Zhang Yimou asked to declare income after admitting breach of one-child policy
In an attempt to end a six-month controversy, filmmaker bows to public pressure
Famed film director Zhang Yimou and his wife violated family planning rules by having three children without approval and before they were married, local authorities said yesterday.
The family planning office of Wuxi's Binhu district in Jiangsu province said in an online statement that the couple had had three children - in 2001, 2004 and 2006 in Beijing - without first seeking approval from family planning authorities, and out of wedlock. They obtained a marriage certificate in 2011, the statement said.
Zhang, 62, admitted late on Sunday having breached the provincial family planning regulations, ending months of media speculation and public debate about whether a celebrity was entitled to breach the rules.
The filmmaker said he had two sons and one daughter with his second wife, Chen Ting. He and his wife apologised for causing "adverse effects to society".
Family planning policies and the fines for breaking them vary from city to city. Some consider unmarried childbearing illegal.
The family planning office in Wuxi - where Zhang and his wife hold residency - asked the 62-year old filmmaker to disclose his income to calculate the fine, the provincial daily Yangtse Evening Post reported yesterday.
Last night's Binhu government statement quoted an unnamed spokesman as saying it hoped Zhang and Chen would continue to co-operate with family planning authorities and truthfully report their income.
The director of classics such as Red Sorghum and blockbusters such as Hero said in a statement Sunday that he would co-operate with the investigation and accept his punishment. Zhang's office rejected reports that he had fathered more children.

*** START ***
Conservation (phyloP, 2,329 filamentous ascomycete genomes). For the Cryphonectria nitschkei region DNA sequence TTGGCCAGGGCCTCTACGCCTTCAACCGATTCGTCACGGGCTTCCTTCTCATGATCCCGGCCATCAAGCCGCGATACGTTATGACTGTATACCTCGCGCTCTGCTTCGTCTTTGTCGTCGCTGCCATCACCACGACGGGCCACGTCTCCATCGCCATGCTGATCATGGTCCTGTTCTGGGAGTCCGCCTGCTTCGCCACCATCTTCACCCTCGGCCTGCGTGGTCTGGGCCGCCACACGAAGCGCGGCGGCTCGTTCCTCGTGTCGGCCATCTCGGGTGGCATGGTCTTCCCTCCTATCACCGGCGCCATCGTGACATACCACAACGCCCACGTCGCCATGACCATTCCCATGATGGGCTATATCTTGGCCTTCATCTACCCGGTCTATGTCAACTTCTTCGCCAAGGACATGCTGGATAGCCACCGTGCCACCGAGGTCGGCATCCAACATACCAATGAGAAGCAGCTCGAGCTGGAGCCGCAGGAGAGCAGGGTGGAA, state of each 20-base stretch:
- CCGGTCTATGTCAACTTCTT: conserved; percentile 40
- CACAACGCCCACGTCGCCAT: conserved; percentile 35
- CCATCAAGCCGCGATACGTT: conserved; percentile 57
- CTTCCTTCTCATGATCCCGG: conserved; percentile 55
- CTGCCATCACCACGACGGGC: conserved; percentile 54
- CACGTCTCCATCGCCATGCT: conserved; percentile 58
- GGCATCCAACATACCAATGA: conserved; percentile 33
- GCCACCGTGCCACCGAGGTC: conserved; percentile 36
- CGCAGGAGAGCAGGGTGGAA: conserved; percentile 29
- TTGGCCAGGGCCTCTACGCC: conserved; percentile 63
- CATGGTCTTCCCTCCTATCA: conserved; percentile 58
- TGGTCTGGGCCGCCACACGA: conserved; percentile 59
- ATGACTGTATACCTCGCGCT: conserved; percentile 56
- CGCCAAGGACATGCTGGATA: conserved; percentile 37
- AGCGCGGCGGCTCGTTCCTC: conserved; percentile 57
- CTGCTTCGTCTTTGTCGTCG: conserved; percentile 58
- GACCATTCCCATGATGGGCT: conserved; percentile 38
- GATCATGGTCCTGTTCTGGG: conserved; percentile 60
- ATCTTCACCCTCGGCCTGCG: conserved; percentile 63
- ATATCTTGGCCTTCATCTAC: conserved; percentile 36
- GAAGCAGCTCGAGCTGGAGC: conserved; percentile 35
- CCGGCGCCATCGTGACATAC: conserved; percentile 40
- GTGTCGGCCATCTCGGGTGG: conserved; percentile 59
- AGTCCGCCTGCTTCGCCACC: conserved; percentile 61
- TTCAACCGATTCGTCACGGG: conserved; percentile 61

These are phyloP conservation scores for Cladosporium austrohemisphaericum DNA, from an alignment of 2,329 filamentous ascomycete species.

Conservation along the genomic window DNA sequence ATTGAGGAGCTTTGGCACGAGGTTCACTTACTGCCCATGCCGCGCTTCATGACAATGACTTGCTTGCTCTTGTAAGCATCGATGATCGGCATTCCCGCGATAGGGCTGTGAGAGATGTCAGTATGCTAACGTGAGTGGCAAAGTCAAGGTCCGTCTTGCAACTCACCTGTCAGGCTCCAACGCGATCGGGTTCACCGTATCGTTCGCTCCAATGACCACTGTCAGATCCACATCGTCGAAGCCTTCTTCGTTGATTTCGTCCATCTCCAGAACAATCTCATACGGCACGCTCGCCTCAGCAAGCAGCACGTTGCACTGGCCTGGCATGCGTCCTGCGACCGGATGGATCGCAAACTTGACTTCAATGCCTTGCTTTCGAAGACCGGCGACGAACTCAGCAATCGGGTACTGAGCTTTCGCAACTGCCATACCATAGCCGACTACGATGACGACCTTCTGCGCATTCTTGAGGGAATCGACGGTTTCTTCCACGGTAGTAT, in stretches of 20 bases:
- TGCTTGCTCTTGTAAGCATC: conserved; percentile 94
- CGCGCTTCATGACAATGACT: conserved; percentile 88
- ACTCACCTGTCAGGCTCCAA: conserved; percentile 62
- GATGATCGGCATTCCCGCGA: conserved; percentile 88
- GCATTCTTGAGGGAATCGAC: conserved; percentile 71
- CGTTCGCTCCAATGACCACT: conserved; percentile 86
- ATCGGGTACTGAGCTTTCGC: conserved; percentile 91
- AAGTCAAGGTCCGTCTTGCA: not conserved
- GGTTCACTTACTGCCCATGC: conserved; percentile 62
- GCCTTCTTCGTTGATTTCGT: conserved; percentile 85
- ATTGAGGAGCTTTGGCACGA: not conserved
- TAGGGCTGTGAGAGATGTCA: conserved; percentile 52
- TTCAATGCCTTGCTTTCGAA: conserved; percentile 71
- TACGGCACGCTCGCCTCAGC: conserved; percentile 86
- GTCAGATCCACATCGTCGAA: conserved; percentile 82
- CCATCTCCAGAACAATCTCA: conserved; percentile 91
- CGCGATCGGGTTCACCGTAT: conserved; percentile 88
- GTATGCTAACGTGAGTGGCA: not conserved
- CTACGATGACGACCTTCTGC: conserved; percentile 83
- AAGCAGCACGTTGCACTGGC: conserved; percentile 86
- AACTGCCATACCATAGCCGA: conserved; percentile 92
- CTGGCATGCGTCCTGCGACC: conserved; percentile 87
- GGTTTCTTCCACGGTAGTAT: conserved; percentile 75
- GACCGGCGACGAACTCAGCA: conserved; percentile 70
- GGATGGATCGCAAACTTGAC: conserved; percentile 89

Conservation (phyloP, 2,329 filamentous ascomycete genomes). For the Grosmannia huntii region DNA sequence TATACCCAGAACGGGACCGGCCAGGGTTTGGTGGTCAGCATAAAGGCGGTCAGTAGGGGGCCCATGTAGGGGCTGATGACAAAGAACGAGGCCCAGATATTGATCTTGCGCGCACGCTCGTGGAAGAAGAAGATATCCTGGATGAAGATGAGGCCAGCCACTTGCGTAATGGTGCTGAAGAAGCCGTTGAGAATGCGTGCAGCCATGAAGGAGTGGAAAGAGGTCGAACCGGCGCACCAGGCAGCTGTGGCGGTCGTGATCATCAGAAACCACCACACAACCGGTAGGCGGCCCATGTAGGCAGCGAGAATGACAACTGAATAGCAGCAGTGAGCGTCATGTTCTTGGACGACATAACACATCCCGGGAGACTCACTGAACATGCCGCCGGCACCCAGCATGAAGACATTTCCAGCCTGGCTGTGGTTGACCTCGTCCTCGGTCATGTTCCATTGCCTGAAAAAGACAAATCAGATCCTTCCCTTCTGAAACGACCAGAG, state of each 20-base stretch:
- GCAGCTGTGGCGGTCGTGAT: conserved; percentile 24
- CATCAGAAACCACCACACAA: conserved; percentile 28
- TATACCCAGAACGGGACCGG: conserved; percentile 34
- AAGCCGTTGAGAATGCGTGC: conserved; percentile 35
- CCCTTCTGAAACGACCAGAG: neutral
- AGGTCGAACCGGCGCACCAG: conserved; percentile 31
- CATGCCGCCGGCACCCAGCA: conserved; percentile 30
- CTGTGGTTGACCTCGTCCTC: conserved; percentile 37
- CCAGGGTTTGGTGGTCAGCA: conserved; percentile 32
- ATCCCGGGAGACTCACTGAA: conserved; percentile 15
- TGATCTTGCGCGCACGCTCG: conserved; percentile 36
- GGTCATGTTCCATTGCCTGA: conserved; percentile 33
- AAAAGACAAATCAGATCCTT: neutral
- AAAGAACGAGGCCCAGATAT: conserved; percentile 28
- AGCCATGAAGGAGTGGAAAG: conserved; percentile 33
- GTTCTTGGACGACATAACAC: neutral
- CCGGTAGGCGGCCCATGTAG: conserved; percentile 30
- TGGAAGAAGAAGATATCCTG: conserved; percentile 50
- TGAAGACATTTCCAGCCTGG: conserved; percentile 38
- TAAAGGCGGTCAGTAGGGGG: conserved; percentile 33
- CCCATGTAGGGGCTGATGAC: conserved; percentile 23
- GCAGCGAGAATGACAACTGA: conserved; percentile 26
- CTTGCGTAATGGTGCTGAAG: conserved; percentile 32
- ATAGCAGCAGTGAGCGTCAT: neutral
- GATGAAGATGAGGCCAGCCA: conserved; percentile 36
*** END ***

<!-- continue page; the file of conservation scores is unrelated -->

Zhang and his wife could each be fined eight to 10 times the average annual income of a Wuxi resident in the year before the birth of the child, said Zhang Zhouhang, a local lawyer specialising in family issues, citing provincial family planning regulations. Last year, the local average income was 35,663 yuan (HK$45,400), according to the Wuxi Statistical Bureau. Such a fine would still be minuscule compared with the 160 million yuan estimated by state media in May, when the controversy first erupted.
Zhang has sent representatives to the family planning commission, the authority said last week in a weibo post.
For Leta Hong Fincher, author of the upcoming book Leftover Women: The Resurgence of Gender Inequality in China, Zhang's affluence shields him from official intrusion into his private life.
"If you are wealthy, it is very easy to pay a fine and have another child," she said.
The controversy comes as plans to relax the one-child policy are being finalised. The policy change announced at the third plenum will allow couples to have two children if one of the parents is an only child.
Demographer Wang Feng said the problem was an outdated policy, not Zhang.
Additional reporting by Associated Press.